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Posted by conservationist on March 08, 2003 at 17:29:18:
In Reply to: Florida Permit Questions? posted by maxgold on March 08, 2003 at 12:43:48:
If that's all you put on the permit, you won't be getting a permit in Florida. They want proof of the 1000 hours. You need to submit general knowledge of keeping/handling, work (at/with a licensed facility/breeder), education (animal science/herpetology, etc), and you'll need atleast a page of information, explaining that and the equipment and caging you have. You will need to provide almost exact hours daily, weekly, and monthly, that you've volunteered or worked with venomous animals, to build up to that 1000 hours.
If they feel there isn't enough information, they will deny the license, and you will have to reapply.
If/when they approve that part of your application, they will come out and inspect your equipment, the room(s) you're going to keep the reptiles in (which have to be secure/locked), and the cages you're going to use (which also have to have locks, with some exceptions - read about it in the small rules thing they send with the application). Both the application and inspection has to pass, or your permit will be delayed or denied.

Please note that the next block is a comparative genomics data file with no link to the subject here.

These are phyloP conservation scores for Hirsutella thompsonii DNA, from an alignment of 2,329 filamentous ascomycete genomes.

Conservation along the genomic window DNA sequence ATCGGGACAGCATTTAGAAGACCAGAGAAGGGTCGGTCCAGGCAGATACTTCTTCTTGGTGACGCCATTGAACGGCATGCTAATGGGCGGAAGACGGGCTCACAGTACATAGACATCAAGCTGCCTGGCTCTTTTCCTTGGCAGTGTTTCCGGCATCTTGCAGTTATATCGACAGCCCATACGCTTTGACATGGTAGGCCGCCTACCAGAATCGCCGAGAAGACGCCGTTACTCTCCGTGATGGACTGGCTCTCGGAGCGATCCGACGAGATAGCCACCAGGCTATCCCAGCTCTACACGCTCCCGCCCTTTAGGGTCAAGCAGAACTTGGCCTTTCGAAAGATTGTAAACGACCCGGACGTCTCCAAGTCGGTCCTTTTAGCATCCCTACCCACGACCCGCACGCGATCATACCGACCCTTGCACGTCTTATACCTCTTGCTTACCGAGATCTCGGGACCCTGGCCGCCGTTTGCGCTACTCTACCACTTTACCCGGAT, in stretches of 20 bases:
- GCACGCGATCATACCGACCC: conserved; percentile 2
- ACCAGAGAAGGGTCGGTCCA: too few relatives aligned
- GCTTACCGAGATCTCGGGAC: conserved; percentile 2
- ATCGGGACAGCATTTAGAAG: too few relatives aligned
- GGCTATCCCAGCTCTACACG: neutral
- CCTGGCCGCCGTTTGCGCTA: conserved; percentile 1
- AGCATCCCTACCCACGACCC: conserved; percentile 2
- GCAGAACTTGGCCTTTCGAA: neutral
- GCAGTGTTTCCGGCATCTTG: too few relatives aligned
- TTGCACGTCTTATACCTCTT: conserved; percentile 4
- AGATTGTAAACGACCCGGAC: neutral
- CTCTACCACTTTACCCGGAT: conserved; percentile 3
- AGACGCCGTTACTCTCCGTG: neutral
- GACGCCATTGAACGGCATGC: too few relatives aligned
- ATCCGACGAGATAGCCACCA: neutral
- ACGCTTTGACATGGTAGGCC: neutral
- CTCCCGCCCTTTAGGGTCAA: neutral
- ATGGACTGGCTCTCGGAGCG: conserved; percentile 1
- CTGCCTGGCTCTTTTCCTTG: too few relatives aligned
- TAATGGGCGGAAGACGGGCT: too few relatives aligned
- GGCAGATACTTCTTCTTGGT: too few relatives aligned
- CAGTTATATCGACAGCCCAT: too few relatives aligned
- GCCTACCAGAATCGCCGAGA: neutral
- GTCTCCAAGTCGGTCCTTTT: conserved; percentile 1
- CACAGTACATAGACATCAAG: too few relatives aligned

When the wildlife officer comes to inspect, he/she will quiz you (whether you know it or not) and ask questions regarding your experience/qualification. So, if any of what you say differs from what you have written on your application, your application will be denied.
This may seem like a hard or unfair process, but it's the reason Florida's venomous laws haven't been shunned or threatened much at all, compared to other places in the United States.
:I am applying for my FLorida Permit and have had extensive experience with Rattlesnakes. Will this be enough to allow me to keep Elapids? any advice at all is appreciated.